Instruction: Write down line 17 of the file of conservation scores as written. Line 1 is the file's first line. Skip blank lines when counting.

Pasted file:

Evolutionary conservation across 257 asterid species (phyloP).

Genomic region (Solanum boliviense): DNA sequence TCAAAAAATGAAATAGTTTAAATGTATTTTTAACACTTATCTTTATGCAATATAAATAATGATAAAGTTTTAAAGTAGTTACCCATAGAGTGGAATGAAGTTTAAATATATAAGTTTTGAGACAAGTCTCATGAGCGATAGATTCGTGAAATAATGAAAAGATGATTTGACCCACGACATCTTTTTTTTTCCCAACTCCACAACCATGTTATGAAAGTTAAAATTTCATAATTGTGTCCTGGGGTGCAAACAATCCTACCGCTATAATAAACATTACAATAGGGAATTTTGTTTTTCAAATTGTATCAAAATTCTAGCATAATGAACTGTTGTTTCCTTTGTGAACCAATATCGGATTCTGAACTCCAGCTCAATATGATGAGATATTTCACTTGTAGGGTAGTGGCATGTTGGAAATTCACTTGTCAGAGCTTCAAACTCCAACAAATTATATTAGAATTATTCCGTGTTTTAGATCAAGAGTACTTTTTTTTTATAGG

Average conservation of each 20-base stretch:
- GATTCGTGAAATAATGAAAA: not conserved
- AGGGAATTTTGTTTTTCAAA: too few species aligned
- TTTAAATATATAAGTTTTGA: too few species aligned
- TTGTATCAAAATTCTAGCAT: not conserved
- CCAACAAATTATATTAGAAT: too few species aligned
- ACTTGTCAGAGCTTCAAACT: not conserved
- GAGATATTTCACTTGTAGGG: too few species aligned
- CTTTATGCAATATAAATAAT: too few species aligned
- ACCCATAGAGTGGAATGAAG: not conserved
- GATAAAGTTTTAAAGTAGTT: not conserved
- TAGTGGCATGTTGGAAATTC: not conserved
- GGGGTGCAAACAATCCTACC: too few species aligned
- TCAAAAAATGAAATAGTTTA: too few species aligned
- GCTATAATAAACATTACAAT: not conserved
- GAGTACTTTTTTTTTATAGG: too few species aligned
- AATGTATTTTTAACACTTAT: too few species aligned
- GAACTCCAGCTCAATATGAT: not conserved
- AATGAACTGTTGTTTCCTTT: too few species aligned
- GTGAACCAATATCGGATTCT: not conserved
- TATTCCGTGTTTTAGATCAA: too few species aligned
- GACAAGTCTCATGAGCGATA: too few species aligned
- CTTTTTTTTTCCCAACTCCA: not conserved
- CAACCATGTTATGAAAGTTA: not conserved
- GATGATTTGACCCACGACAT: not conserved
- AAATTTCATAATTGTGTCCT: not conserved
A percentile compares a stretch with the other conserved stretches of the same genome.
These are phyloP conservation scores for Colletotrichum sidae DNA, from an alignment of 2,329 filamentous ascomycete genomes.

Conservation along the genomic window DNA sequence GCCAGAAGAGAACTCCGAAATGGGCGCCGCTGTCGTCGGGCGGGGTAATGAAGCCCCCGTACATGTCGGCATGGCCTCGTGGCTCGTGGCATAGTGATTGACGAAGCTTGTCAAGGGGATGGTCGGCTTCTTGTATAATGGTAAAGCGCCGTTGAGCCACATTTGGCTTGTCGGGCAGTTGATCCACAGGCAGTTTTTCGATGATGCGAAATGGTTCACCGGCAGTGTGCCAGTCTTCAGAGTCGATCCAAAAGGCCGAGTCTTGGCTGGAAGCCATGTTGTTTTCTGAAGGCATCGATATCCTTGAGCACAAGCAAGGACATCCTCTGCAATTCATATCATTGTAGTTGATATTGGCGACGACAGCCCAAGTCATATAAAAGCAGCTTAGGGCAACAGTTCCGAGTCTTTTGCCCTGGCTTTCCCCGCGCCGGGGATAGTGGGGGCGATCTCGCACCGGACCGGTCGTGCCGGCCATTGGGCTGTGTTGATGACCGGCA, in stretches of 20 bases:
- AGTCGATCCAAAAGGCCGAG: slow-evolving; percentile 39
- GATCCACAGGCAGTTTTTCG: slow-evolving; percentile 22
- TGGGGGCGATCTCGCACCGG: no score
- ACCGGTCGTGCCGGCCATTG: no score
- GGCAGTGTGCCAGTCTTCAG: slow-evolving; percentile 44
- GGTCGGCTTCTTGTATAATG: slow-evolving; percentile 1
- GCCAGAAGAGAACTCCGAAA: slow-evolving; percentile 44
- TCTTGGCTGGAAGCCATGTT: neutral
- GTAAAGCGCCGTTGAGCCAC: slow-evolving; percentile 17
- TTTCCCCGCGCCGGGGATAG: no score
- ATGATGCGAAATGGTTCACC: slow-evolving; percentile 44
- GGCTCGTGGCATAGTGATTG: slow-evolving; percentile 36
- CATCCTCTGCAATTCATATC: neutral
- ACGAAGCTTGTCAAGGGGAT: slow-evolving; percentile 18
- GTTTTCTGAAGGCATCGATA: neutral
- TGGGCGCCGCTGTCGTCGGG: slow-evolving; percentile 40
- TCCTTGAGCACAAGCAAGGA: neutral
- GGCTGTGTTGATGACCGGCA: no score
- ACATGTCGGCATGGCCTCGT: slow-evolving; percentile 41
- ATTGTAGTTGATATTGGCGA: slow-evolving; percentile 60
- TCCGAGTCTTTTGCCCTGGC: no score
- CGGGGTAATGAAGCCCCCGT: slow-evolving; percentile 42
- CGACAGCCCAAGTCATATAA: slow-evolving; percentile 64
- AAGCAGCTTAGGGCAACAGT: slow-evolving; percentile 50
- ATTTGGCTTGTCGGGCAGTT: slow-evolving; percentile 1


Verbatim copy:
- GCTATAATAAACATTACAAT: not conserved